Google halted plans to build a Google Campus in the Berlin district of Kreuzberg after a two year battle with local protestors.
Best news of the morning. 'Google Campus' will not open down the road, here in Berlin. It has canceled its plans due to enduring protest. Rental prices will not rise, local economies will not drastically shift. Direct Action f'ing works. #fuckoffgoogle https://t.co/WEsJsRA1ab
— Julian Oliver (@julian0liver) October 25, 2018
Berliners used the hashtag #fuckoffgoogle to unify a series of social media posts that made commentary against Google’s planned expansion in Kreuzberg, as well as to help guide potential protestors to a variety of protest events.
The Google facility was intended to host a cafe, a start-up office and a coworking space. With the fastest rising housing rates in the world, the locals feared that Google’s entrance into the area would further exacerbate the rise in local rent, which would kickstarting gentrification.
A variety of protests took place over the last few months. In May there was a protest in which participants intentionally made a lot of noise in a park near the site of the expected campus with the aim of disrupting the facility. Protesters later stormed and occupied the building, which resulted in police intervention and a number of arrests.
Google ist kein guter Nachbar!
Soli-Banner im #Görli
— GloReiche Nachbarschaft (@gloreiche36) October 17, 2018
The #fuckoffcampaign website cites a number of other concerns, ranging from tax evasion to net security violations by Google. The site claims that Google has a number of human rights violations on its record and that Google’s original motto “don’t be evil” is “long forgotten.”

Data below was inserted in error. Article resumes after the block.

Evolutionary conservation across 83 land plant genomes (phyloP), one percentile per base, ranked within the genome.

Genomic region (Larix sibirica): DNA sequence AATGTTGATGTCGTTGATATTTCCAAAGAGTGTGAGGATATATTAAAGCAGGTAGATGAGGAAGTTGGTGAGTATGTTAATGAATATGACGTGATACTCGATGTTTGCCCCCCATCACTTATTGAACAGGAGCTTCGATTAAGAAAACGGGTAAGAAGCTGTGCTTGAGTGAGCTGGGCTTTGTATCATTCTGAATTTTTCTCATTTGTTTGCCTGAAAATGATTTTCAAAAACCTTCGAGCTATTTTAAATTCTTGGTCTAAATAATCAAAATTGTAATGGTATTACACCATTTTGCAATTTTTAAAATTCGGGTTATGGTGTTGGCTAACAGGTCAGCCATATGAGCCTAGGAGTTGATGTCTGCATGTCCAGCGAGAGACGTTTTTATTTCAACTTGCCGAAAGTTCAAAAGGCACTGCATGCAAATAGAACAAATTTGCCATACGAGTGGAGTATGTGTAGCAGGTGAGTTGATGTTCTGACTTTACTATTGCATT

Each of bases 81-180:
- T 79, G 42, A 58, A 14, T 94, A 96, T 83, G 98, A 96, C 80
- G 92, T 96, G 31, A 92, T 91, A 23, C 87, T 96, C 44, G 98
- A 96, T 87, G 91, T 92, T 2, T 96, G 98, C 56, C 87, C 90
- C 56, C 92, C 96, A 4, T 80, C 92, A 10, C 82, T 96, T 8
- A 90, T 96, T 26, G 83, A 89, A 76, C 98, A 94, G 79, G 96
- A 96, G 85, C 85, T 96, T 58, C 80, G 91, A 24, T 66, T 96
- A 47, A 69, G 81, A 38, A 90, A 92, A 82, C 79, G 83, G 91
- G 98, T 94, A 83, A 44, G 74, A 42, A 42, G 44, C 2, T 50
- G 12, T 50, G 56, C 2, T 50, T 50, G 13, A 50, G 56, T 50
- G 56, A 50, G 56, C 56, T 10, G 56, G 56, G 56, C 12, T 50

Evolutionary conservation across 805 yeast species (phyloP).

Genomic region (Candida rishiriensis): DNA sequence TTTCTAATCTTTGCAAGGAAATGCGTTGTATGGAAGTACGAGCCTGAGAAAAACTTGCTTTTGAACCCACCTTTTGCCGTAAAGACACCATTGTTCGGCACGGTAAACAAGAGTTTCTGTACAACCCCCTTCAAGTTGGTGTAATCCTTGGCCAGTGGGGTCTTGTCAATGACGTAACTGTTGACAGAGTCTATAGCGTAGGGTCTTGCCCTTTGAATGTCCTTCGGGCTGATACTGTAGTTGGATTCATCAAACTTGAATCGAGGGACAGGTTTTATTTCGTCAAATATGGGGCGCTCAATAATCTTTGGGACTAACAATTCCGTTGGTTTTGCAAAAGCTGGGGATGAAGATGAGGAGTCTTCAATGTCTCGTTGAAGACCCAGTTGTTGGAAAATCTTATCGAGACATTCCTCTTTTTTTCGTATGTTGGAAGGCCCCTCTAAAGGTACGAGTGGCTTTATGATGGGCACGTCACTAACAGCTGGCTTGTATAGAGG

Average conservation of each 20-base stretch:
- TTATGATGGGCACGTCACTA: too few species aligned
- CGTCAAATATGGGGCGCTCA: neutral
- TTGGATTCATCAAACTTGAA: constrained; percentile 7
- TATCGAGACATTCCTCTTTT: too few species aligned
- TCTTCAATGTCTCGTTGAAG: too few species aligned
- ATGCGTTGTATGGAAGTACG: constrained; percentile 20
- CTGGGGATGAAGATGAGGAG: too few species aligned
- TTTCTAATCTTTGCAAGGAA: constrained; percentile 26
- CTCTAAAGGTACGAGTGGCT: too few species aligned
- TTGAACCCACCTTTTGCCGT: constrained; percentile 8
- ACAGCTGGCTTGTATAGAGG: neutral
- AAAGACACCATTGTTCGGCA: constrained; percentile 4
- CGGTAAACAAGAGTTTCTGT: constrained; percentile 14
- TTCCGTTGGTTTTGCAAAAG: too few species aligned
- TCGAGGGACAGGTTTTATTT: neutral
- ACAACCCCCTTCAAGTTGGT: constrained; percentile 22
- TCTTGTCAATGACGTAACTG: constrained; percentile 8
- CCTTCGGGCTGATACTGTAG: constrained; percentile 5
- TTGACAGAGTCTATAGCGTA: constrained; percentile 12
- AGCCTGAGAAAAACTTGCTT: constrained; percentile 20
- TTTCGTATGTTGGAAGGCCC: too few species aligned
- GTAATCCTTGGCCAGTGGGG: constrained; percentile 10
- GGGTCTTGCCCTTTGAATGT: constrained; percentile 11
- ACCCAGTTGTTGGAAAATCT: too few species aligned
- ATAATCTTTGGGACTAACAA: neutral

Rowan Barnett, head of Google for Entrepreneurs, announced on Twitter that the building’s ownership would be transferred from Google to two local social projects – Betterplace.org and Karuna. The new purpose of the building is to act as a “house of social commitment.”
Official statement of the #fuckoffgoogle occupation in #Berlin #Kreuzberg Follow more news via https://t.co/ObFcOzBDmm#FuckOffGoogle #Occupy #Besetzen #NoGoogleCampus #GoogleCampus #Google pic.twitter.com/gafdmf3kXP
— Leil-Zahra Mortada (@LeilZahra) September 7, 2018
In tandem with this announcement, Ralf Bremer, a spokesman for Google, released a statement to the Berliner Zeitung.
“We do not let protestors influence what we do.”
Fortune said, “The Google Campus saga could give pause to entrepreneurs thinking of trading in Silicon Valley for Silicon Allee.”
Google has no official alternative plans for Kreuzberg as of now. That being said, Ralf Bremer and his development team have retreated to the previously established Google offices in Mitte, another Berlin neighborhood.